4

I want to customize mode-line-format using if or cond etc., to let it show different text conditionally.

Here is a demo that I tried:

(setq-default
 mode-line-format
 (quote
  (
   (:eval
    (cond
     (buffer-read-only
      (propertize " ⚑ "
                  'face (:foreground "red" :weight 'bold)
                  'help-echo "buffer is read-only!!!"))
     ;; (overwrite-mode
     ;;  (propertize "??"))
     (buffer-modified-p
      (propertize " ☡ "
                  'face (:foreground "orange")
                  'help-echo "buffer modified."))
     ))

   (:eval (if (or (eq (buffer-local-value 'major-mode (current-buffer)) 'ruby-mode)
                 (eq (buffer-local-value 'major-mode (current-buffer)) 'enh-ruby-mode))
              (:propertize "Ruby"
                           face (:foreground "green"))
            (:propertize "Not Ruby"
                         face (:foreground "orange"))))
   )))

But it does not show anything, I don't know where is wrong. Need help.

BTW:

I googled this, And got two good results:

And I saw two different code:

(setq-default
 mode-line-format
 '(
   (:propertize var
                'face (:foreground "green"))
   ))

(setq-default
 mode-line-format
 (list
   '(:eval (if ...))
   ))

I don't know what's the difference.

---------------- UPDATE ---------------------

I found I can't put multiple (propertize ...) in one (progn ...). Is there any solution to solve this?

(setq-default
 mode-line-format
'(
  (:eval
    (if (memq (buffer-local-value 'major-mode (current-buffer))
              '(ruby-mode enh-ruby-mode))
        (progn
          (propertize " ("
                      'face '(:foreground "#444444"))
          (propertize "Ruby: "
                      'face '(:family "Segoe Print"
                                      :height 80
                                      :foreground "red2"))
          (propertize (rbenv--active-ruby-version) ; `rbenv--modestring'
                      'face '(:foreground "cyan")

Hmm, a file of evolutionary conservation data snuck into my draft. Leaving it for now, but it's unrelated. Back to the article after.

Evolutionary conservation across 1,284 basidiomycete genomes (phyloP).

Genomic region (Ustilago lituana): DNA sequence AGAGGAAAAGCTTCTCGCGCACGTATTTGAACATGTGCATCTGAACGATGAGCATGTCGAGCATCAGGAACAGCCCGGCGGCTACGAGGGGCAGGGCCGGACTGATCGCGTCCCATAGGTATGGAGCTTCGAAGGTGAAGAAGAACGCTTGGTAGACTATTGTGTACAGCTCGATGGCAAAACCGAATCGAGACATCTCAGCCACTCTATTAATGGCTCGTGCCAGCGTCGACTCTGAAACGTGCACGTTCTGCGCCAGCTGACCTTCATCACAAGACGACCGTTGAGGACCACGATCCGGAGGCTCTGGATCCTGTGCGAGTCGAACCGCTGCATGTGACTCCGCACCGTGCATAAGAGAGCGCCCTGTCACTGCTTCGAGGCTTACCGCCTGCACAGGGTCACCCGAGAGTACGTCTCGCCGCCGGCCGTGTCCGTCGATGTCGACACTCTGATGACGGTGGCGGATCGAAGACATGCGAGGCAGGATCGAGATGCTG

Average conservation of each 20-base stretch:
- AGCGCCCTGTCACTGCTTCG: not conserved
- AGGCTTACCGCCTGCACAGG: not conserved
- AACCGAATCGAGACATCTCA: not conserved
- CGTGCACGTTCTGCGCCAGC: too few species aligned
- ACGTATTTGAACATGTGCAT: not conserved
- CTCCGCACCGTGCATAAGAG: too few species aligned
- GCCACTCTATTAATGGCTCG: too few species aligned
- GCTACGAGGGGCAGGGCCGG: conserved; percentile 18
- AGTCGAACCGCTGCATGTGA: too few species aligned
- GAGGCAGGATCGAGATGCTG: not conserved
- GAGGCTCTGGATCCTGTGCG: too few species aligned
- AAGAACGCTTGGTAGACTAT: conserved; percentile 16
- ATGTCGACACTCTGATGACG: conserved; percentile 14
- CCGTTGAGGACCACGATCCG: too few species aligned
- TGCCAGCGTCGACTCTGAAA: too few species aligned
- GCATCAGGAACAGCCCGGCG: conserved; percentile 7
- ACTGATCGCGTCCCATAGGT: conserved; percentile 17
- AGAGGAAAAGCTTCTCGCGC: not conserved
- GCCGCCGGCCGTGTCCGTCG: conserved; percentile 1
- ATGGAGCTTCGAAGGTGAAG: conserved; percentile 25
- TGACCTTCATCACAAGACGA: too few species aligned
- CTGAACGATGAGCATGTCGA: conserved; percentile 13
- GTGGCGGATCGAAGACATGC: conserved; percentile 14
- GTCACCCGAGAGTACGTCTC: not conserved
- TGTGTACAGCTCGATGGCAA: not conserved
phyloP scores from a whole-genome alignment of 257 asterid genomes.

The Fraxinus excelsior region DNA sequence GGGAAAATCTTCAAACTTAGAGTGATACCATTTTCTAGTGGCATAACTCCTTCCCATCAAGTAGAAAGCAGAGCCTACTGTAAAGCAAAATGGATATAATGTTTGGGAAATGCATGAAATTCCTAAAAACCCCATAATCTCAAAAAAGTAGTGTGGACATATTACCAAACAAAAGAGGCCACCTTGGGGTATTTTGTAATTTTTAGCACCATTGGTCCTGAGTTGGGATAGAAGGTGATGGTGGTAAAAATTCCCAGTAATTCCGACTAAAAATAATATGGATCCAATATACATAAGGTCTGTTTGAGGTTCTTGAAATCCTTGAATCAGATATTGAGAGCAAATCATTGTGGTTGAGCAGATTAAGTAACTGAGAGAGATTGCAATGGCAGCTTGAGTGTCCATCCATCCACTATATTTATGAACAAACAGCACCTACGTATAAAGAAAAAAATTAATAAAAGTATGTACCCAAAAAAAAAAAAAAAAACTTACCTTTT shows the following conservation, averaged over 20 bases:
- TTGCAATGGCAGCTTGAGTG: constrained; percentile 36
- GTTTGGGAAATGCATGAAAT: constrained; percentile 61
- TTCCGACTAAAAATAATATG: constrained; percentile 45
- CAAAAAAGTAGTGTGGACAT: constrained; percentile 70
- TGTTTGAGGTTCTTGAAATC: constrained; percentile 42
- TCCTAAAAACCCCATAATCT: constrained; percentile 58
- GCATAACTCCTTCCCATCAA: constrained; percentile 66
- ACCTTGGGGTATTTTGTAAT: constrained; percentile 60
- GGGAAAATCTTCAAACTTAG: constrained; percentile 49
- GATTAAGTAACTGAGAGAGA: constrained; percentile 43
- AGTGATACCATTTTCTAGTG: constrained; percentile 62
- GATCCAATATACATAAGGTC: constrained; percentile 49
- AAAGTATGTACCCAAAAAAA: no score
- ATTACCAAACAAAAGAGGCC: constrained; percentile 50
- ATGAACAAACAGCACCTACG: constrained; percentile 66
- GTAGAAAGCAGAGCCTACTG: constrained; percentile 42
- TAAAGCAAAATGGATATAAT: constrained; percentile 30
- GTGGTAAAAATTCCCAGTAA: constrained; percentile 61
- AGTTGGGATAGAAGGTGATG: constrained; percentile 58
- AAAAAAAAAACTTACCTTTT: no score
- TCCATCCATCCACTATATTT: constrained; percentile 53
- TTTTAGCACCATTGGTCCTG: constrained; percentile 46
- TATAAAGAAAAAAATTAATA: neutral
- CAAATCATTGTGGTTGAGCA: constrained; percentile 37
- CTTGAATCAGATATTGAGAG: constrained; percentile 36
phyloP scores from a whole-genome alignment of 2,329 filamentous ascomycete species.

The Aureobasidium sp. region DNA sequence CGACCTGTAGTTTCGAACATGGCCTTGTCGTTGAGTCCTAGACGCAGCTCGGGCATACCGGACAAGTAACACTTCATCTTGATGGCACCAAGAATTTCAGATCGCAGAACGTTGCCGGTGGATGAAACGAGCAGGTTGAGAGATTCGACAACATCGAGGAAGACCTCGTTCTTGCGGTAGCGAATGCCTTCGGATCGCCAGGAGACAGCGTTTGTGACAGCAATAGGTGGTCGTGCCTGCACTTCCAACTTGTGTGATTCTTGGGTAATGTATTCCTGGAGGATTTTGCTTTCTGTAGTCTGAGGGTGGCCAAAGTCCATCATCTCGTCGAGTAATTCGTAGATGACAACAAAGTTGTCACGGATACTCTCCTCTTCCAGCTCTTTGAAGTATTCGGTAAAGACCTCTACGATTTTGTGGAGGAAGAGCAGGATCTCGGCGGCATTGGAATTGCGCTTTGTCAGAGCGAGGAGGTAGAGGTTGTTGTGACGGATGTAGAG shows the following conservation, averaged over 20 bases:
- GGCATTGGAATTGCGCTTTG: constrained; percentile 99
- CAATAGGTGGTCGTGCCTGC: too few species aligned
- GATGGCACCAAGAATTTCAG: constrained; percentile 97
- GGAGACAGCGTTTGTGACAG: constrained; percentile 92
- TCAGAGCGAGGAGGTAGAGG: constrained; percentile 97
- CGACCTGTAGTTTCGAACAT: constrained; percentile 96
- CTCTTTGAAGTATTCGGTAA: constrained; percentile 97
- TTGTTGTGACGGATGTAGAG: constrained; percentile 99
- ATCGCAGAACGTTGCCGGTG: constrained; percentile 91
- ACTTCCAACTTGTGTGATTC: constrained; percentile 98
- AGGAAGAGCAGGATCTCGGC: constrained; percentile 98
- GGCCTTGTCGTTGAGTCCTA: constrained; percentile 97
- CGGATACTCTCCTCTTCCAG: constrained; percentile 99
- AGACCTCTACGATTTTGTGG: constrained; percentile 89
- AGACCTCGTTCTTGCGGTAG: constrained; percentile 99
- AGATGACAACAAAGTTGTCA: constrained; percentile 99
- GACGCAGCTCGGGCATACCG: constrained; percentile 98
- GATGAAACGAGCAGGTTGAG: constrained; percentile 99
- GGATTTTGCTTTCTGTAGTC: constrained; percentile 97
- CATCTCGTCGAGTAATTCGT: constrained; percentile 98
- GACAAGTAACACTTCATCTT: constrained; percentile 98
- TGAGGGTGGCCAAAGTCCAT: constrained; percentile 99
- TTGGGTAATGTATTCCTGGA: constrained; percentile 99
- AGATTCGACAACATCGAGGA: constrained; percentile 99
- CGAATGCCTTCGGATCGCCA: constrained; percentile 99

'help-echo '(concat "\nCurrent Ruby version: " (rbenv--active-ruby-version)
                                          "\nmouse-1: switch Ruby version menu")
                      ;; 'local-map
                      )
          (propertize ")"
                      'face '(:foreground "#444444"))
          )
      ;; (propertize "Not Ruby"
      ;;             'face '(:foreground "red2"))
      ))
))

This is solved, use (list (propertize ...) (propertize ...).

  • I love the flag! – lawlist Jul 3 '15 at 2:21
3

If you want something that changes according to conditions then you pretty much need to use :eval, as in the second borrowed-code snippet.

There are several things wrong with your code. buffer-modified-p is a function, not a variable; you forgot to quote some things; etc. Try this, and then compare it carefully with your code:

(setq-default mode-line-format
              '((:eval
                 (cond
                   (buffer-read-only
                    (propertize " ⚑ "
                                'face '(:foreground "red" :weight 'bold)
                                'help-echo "buffer is read-only!!!"))
                   ((buffer-modified-p)
                    (propertize " ☡ "
                                'face '(:foreground "orange")
                                'help-echo "buffer modified."))))
                (:eval (if (memq (buffer-local-value 'major-mode (current-buffer))
                                 '(ruby-mode enh-ruby-mode))
                           (propertize "Ruby" 'face '(:foreground "green"))
                         (propertize "Not Ruby" 'face '(:foreground "orange")))))) 
  • Why need to quote those things, I'm confused. Can you tell me why? Or just give me some hints. – stardiviner Jul 3 '15 at 3:36
  • What if I want to display a symbol like mode-line-process, I use (propertize 'mode-line-process 'face '(:foreground "orange")) does not work. Why? – stardiviner Jul 3 '15 at 4:22
  • 1
    You need to quote things like the symbol face because :eval will try to evaluate them. You can try it yourself: Select the sexp in your code that is inside the :eval, and use M-: to evaluate it (after turning on debug-on-error. You will see the error raised. That is generally a good way to debug mode-line-format stuff. – Drew Jul 3 '15 at 14:59
  • 2
    You don't want to propertize the symbol mode-line-process (presumably). You want to propertize its value, which is a string (presumably). You need to spend some time with the Emacs doc (including the manual Intro to Emacs Lisp) and spend some time experimenting with evaluating simple sexps. mode-line-format, especially with the use of :eval, is probably not the best place to start. – Drew Jul 3 '15 at 15:01

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